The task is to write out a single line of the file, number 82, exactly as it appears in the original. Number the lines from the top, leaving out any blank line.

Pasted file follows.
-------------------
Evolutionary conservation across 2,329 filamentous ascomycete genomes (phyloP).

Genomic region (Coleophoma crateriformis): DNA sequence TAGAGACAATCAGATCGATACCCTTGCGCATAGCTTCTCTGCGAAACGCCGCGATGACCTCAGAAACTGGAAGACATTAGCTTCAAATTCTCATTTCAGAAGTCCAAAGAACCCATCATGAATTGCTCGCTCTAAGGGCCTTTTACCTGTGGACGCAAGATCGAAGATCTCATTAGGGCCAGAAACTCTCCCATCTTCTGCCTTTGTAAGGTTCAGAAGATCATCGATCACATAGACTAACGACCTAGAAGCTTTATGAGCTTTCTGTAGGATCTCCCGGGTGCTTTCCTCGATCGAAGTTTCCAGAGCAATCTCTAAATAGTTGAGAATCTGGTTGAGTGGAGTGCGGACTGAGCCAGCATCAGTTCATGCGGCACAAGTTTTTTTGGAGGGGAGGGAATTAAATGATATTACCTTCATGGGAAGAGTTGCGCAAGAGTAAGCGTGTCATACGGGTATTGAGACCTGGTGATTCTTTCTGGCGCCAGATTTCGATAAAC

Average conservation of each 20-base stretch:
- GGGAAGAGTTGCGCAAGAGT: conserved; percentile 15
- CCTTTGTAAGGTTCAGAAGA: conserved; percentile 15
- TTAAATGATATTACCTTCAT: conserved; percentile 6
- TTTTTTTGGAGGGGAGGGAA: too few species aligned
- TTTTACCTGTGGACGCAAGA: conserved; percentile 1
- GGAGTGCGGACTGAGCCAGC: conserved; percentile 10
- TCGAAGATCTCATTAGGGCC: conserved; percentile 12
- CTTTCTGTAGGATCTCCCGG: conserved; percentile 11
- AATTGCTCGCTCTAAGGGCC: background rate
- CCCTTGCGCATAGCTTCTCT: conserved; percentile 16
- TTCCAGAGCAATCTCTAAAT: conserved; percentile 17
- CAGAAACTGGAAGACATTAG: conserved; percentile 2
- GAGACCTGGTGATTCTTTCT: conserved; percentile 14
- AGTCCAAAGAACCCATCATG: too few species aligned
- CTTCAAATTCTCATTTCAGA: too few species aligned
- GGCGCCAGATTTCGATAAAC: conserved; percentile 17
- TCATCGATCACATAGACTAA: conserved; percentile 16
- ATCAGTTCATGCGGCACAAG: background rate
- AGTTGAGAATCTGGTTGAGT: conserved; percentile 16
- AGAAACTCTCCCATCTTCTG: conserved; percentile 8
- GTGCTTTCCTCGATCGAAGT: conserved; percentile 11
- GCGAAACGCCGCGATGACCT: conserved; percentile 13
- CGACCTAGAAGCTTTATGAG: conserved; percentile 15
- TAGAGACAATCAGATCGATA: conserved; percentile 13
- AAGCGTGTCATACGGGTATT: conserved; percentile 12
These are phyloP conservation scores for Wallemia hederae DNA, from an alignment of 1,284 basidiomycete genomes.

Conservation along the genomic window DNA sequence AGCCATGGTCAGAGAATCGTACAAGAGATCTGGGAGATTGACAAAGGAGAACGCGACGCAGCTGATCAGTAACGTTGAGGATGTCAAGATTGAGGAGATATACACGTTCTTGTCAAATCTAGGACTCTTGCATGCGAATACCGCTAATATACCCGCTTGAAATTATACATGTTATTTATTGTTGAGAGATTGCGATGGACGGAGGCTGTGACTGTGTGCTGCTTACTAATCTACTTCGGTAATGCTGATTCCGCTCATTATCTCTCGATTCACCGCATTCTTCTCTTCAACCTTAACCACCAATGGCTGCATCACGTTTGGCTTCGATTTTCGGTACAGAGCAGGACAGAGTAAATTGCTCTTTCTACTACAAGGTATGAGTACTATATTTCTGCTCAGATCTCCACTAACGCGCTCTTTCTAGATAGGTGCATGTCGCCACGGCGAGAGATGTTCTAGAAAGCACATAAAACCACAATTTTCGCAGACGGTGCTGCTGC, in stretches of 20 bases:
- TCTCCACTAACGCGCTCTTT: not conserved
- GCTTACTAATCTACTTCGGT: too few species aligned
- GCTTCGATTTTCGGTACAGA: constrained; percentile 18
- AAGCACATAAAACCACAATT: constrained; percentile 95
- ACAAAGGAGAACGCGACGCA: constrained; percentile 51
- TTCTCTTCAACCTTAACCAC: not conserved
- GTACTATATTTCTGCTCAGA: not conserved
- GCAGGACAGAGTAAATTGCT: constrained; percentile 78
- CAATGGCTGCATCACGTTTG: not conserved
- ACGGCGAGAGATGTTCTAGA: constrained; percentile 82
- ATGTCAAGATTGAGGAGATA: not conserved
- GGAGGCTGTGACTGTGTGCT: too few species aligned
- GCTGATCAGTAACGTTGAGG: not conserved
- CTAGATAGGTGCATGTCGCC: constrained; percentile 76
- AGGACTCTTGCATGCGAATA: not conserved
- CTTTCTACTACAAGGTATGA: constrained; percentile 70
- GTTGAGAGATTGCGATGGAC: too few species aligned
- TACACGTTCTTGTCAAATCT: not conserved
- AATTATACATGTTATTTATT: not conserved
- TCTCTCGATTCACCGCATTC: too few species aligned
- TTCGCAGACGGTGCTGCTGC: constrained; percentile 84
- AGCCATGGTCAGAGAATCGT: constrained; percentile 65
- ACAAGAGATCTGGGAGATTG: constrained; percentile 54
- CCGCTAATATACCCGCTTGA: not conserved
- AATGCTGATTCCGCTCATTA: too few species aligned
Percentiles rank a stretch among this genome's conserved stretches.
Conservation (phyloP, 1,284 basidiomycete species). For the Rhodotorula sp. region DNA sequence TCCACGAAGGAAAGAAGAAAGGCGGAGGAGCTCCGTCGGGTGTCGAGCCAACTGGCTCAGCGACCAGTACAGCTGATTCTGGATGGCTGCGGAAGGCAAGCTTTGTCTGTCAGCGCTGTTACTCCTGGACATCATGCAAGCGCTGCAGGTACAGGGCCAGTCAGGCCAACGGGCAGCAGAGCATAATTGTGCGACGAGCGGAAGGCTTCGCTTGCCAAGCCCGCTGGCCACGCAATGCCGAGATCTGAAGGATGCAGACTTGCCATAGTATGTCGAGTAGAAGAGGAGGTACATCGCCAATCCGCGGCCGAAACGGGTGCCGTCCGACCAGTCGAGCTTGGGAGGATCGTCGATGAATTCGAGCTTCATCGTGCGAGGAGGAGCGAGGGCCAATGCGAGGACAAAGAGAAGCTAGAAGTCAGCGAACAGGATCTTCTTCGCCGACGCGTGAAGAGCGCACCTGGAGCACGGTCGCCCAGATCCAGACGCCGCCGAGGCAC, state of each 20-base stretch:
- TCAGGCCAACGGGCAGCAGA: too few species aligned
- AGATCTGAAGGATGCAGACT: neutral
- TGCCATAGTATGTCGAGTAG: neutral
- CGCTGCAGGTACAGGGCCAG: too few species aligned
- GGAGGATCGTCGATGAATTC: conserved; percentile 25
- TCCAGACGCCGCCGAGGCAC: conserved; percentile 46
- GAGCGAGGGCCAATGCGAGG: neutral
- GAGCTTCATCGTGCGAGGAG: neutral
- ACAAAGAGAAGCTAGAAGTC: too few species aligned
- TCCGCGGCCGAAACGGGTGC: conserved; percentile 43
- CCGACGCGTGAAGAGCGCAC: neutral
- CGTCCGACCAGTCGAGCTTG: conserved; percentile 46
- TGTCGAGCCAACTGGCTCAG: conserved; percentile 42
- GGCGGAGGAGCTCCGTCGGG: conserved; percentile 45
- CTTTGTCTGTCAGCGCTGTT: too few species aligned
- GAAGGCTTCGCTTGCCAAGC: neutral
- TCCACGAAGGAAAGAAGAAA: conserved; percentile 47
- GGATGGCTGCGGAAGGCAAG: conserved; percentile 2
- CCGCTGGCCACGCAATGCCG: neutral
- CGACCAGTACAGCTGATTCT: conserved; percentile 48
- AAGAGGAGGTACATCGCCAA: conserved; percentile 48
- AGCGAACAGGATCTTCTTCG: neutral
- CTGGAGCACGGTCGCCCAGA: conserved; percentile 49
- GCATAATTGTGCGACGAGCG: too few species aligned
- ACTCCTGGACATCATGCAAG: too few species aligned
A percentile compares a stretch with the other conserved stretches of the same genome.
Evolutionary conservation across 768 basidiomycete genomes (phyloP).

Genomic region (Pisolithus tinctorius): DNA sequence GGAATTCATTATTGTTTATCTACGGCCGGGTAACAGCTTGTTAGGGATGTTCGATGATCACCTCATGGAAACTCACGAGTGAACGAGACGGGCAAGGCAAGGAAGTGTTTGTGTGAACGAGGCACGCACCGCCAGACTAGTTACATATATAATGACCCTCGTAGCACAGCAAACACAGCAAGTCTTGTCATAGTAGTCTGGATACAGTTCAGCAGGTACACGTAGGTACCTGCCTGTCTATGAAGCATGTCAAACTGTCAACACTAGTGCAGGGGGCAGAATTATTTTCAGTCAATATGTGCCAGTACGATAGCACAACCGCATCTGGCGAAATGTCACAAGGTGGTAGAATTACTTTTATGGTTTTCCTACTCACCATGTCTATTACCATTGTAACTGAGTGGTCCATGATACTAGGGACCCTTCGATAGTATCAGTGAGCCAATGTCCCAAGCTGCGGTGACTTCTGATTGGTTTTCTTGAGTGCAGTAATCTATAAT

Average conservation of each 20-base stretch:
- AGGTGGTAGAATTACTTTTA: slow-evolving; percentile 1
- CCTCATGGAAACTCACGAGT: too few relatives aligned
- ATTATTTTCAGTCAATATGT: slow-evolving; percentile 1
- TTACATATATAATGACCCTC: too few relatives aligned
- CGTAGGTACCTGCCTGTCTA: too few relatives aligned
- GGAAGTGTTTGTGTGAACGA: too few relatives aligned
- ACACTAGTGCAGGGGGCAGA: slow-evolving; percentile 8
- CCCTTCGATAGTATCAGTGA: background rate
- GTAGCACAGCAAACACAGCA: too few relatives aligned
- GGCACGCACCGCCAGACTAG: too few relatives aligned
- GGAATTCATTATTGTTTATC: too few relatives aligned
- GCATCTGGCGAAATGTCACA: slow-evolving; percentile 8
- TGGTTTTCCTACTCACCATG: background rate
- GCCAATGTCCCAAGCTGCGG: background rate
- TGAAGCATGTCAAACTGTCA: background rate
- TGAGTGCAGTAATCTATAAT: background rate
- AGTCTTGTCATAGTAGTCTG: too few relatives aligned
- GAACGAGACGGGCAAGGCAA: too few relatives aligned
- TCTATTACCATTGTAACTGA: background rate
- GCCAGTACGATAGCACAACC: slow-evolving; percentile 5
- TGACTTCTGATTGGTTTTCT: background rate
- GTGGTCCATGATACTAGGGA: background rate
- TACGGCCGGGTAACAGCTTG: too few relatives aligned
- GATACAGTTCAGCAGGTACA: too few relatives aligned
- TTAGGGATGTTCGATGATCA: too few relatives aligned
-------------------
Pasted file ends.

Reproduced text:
- ACTCCTGGACATCATGCAAG: too few species aligned